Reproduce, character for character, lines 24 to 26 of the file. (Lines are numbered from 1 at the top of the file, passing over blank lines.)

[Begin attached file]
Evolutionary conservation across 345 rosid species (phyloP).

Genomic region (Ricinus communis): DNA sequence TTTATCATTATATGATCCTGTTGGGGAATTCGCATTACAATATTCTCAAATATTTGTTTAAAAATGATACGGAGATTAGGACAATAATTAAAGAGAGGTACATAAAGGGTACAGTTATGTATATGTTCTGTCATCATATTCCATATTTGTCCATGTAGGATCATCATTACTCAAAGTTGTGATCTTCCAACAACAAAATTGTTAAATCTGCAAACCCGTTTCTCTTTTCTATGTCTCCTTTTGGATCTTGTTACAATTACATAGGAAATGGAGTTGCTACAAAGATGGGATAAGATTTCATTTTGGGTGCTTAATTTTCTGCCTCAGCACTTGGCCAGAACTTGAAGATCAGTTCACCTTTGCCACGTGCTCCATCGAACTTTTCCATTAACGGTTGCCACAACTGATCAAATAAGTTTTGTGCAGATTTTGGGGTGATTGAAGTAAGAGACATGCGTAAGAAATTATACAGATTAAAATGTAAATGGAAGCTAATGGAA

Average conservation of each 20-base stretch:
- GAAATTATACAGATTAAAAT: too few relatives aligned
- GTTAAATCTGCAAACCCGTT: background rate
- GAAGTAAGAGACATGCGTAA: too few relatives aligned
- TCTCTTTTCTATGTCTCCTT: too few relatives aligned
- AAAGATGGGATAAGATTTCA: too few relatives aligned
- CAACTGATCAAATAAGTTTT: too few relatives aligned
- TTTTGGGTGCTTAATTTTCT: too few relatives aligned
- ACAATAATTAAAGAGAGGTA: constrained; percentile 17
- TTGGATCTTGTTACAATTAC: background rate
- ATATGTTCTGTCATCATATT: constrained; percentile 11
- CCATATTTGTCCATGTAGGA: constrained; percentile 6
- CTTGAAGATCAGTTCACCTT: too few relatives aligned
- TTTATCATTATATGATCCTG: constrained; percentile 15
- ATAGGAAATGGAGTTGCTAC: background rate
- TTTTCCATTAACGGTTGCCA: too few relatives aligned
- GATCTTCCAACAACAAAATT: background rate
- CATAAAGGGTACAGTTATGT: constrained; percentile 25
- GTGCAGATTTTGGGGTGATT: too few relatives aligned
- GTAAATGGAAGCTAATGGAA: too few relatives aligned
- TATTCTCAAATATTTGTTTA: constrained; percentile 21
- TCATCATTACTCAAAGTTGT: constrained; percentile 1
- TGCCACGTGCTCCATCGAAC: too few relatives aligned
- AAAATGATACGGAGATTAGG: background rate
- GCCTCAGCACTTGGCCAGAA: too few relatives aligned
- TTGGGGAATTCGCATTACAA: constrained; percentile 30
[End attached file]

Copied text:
- TCATCATTACTCAAAGTTGT: constrained; percentile 1
- TGCCACGTGCTCCATCGAAC: too few relatives aligned
- AAAATGATACGGAGATTAGG: background rate